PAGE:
Transparent EQ vs Colored EQ

Guides » Music Production » Transparent EQ vs Colored EQ

Ever heard producers talking about Transparent EQ or Colored EQ in a music studio? In this post, we’ll precisely understand each of these EQs and see how Transparent EQ differs from Colored EQ. Overall, we can’t say one is better than the other because they both have their own purpose. But there are instances where you’d want to prefer one over the other. Now let’s understand and differentiate Transparent EQ vs Colored EQ.

Transparent EQ vs Colored EQ:

Transparent EQ

Transparent EQ is a simple form of EQ that just boosts or attenuates the amplitude of selected frequencies. It doesn’t introduce new harmonics/character/color. Audio engineers prefer Transparent EQs to filter out or attenuate unwanted frequencies.

When to use Transparent EQ?

When you want to boost/attenuate certain frequencies “without altering the sound”, use Transparent EQs.

Almost every DAW in the market comes with good Transparent EQs. If you want to get more surgical, 3rd party plugins such as Fabfilter Pro-Q 3 will offer more control and better GUI.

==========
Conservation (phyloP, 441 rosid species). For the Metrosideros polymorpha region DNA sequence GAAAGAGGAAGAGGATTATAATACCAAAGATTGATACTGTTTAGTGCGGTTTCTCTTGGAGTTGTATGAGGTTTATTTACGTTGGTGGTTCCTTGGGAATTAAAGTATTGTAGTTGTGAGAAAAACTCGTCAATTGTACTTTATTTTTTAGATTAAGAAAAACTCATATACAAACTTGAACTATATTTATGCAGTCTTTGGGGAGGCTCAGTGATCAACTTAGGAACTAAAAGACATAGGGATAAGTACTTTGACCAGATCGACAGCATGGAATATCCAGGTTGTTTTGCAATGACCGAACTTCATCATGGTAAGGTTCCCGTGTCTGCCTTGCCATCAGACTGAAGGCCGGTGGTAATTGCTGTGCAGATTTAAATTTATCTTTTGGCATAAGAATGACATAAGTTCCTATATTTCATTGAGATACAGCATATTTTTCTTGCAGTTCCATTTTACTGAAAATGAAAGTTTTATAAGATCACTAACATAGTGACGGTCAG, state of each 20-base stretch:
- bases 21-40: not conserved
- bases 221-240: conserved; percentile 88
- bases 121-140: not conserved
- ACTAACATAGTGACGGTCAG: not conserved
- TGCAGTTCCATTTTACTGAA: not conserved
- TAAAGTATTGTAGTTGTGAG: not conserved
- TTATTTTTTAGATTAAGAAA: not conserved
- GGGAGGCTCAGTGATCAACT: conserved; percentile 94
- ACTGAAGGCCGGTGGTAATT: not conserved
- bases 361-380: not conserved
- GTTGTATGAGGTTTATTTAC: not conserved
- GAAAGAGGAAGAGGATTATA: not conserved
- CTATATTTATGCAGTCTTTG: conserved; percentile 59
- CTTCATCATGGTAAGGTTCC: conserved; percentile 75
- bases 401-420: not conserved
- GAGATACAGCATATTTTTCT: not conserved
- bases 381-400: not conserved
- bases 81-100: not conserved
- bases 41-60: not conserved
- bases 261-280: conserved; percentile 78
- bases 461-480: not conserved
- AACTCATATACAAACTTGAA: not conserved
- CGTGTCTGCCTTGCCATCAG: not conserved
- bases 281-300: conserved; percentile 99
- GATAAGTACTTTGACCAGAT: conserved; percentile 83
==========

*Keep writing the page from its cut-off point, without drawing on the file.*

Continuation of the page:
Colored EQ

Colored EQ or Coloring EQ makes use of harmonics to add character to the sound. This type of EQ is mostly used while boosting a signal to get a nice warm tone. Unlike Transparent EQ, Colored EQ sounds different from plugin-to-plugin and hardware-to-hardware. All colored EQs have their own distinct character. You may prefer one over the other, it comes down to personal preference.

When to use Colored EQ?

When you’re using EQ as an effect, Colored EQs perform really well. For example, adding a warm tonal character to the high frequencies on your vocals will require a Colored EQ such as Pultec EQP-1A. Usually, audio engineers drive the input signal of such EQs much higher to introduce the effect/color. Then they’ll reduce the output level to bring the amplitude down to the desired level.

Note that such EQs are not so good at making surgical tweaks. Also, avoid using Colored EQs during the process of subtractive equalization.

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Ishaan Sarna
Ishaan Sarna

Founder of AUDEMPIRE (Pro Audio Equipment Store), SOUNDELICIT (Music Industry & Pro Audio Blog), TECHNOISER (Tech blog), and ISOLAPSE (Motion Industry & Photography Gear Blog). Music Producer by profession and also a Tech Enthusiast.